"The Walls Got Their Freedom Before We Did!"

Tarek Alghorani was imprisoned in 2005 in Syria for blogging and was released right before the protests began. He became an important voice in organizing imagery as a means of protest. He is now in Tunisia where he has worked for the Centre de Tunis pour la Liberté de la Presse. He is no less an important analytic voice on street art all over the Middle East and the words below are his, first published at Istituto Euromediterraneo del Nord Ovest:

Graffiti: "We wish to detain" in the meaning of "We want prisoners"

The people want the fall of the regime

High walls, insulating walls, as in a prison, have complicated the life within from the times when the the geo-political boundaries of the Arab world were defined.   
Imaginary walls erected by repressive regimes in the minds of the people. And the actual walls, solid concrete on the sides of the streets of every city, so that they remain in dead silence.   
Walls who want to hide the scenes of arbitrary arrests, torture and countless other human rights violations. The only written words on them before the revolution were exaltations of the President and the regime. Occasionally there were also writing inciting to religious pilgrimage, or commercial advertisements, slogans for football fans and a few declarations of love. In Syria, the revolution began after that some young people had graffiti written on the walls , "The people want the fall of the regime" (in Arabic al-nizam al-Sha'b yuridu isqat, ndt ) For this they were arrested and tortured by Syrian security forces and any attempt to free them was in vain. They began their protests, the regime confronted them with grim violence: many protesters were killed.

A graffti call to close the shops and strike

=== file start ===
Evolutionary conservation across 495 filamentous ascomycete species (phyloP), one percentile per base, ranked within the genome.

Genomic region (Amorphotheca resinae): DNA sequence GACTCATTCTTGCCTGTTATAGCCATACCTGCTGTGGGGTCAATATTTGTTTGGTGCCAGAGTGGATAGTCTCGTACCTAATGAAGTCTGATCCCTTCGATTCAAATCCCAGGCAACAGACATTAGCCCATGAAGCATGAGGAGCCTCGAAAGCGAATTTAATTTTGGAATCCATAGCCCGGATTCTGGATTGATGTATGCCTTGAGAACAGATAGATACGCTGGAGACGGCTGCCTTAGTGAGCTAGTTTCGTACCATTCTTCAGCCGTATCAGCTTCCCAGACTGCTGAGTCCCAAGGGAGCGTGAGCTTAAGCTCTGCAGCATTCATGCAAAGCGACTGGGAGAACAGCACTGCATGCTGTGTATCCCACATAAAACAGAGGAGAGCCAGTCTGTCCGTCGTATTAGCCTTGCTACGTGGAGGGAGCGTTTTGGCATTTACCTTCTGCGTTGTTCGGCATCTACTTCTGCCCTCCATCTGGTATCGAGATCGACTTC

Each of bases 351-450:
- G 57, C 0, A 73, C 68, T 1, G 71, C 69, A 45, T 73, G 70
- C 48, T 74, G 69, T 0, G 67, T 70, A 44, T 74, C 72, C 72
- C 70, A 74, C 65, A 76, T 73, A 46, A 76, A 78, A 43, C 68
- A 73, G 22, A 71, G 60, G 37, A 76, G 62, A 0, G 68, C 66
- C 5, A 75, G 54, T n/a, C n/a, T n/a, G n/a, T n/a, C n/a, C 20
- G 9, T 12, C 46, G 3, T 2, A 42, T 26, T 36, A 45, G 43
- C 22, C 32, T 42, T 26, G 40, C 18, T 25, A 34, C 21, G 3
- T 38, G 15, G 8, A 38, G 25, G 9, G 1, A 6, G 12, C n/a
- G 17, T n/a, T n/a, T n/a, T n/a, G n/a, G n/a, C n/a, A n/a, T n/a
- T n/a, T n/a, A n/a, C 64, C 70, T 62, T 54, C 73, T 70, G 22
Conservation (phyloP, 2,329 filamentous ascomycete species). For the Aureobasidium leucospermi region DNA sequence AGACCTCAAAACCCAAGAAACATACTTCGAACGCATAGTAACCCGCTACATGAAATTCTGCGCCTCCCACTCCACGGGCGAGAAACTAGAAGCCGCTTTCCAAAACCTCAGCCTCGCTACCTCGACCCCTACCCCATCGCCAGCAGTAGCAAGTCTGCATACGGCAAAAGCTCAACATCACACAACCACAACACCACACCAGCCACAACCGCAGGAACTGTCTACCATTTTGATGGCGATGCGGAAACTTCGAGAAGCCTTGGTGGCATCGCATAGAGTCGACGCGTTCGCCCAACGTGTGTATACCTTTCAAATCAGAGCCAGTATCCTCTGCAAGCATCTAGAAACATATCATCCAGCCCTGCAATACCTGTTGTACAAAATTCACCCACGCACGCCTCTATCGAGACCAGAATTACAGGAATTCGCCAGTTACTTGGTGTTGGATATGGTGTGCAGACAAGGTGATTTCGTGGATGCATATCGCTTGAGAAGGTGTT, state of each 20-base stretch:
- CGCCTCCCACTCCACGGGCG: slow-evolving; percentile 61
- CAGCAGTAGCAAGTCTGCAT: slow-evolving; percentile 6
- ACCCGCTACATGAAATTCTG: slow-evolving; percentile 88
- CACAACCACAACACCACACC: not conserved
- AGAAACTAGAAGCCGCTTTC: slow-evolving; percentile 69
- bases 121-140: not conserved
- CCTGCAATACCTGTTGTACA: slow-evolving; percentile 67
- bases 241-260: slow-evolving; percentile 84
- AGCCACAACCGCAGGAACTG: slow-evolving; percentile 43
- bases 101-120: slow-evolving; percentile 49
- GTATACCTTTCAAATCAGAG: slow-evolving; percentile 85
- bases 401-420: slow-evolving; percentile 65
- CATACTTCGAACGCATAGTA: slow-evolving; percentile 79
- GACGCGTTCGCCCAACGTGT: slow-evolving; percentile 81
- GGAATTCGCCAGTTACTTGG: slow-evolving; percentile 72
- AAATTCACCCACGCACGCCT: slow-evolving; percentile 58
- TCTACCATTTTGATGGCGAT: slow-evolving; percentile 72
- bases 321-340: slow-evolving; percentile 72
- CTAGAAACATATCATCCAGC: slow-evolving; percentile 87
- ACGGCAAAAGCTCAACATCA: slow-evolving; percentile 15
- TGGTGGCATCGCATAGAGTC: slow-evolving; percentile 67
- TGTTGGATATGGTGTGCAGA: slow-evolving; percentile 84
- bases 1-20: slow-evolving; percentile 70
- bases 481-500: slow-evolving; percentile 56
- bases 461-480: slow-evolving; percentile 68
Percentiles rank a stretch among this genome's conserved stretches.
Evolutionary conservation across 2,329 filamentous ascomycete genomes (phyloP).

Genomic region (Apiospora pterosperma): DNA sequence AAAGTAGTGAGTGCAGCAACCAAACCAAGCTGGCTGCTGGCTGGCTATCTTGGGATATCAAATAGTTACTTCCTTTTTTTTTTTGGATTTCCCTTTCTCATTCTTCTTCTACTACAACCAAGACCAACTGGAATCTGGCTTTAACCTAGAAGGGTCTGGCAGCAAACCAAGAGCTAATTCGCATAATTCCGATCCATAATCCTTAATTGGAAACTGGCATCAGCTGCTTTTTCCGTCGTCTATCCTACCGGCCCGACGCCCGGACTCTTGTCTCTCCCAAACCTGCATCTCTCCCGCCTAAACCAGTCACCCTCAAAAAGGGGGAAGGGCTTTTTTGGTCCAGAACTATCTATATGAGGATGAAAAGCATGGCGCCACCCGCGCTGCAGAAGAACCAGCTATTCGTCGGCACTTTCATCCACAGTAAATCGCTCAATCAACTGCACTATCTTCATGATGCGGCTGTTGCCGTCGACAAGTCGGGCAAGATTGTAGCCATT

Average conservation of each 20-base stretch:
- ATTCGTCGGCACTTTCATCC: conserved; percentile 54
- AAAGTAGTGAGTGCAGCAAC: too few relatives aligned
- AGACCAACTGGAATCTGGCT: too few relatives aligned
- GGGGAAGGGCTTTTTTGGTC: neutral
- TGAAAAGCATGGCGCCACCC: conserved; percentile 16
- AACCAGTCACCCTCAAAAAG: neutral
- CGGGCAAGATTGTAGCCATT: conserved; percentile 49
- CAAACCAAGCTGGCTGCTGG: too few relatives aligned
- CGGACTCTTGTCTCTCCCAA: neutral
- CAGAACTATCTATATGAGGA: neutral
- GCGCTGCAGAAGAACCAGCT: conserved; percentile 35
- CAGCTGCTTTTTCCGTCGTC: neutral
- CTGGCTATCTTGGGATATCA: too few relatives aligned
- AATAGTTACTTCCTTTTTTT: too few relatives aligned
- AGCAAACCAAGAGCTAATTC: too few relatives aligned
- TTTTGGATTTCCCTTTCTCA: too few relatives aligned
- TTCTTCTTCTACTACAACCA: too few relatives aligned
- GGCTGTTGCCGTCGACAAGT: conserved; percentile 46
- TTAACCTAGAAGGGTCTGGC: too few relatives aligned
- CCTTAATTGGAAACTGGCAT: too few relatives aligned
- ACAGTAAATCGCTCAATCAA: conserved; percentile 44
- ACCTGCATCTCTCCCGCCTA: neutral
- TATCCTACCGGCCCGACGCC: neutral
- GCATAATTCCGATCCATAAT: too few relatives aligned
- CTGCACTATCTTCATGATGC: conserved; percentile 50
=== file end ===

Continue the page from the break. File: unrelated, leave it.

The art of graffiti

Graffiti is understood here as a means to create a voice of the marginalized and the poor, a way to imprint the slogans of the protesters on the walls. And not least an attempt to occupy the public space that had until then been monopolized by the regime 
At first it was a simple repetition of revolutionary slogans written on the walls with spray cans. From here was born the term Spray Man, a name which can be traced back to the comics Place of Light, written by "Adnan Zira", who is currently in prison. The series tells of a man who looks like Super Man, but instead of using force, he is writing on the walls with his pot of paint or with the spray can to fight corruption and injustice. 
After the start of the revolution each city or region drawn into by the revolution spray men and women have become synonymous with "people who write on the walls so fast," rapid and spontaneous in areas controlled by the regime or during the demonstrations. The symbol of Spray Man is now represented by the names of people who were arrested, such as Ahmad al-Khaniji, or of those killed, such as Muhammad Ratib al-Namar of Homs.  

A spray woman: "Revolution Life"

There are also spray women; among them Fatin Duma of Rajab, a village near Damascus, who has been in prison since December 26, 2011.

A young man and woman from Zabadani near Damascus

The battle of the walls

Since the beginning of the revolution a man on his own or security forces, militias paid by the regime, can be seen with black paint to erase the graffiti art on the walls, or they overwrite it with new pro-regime slogans, not failing to threaten or promise the "killing of anyone who dares carry out the revolution". The phrase most widespread in all regions is "al-Assad or burn the country".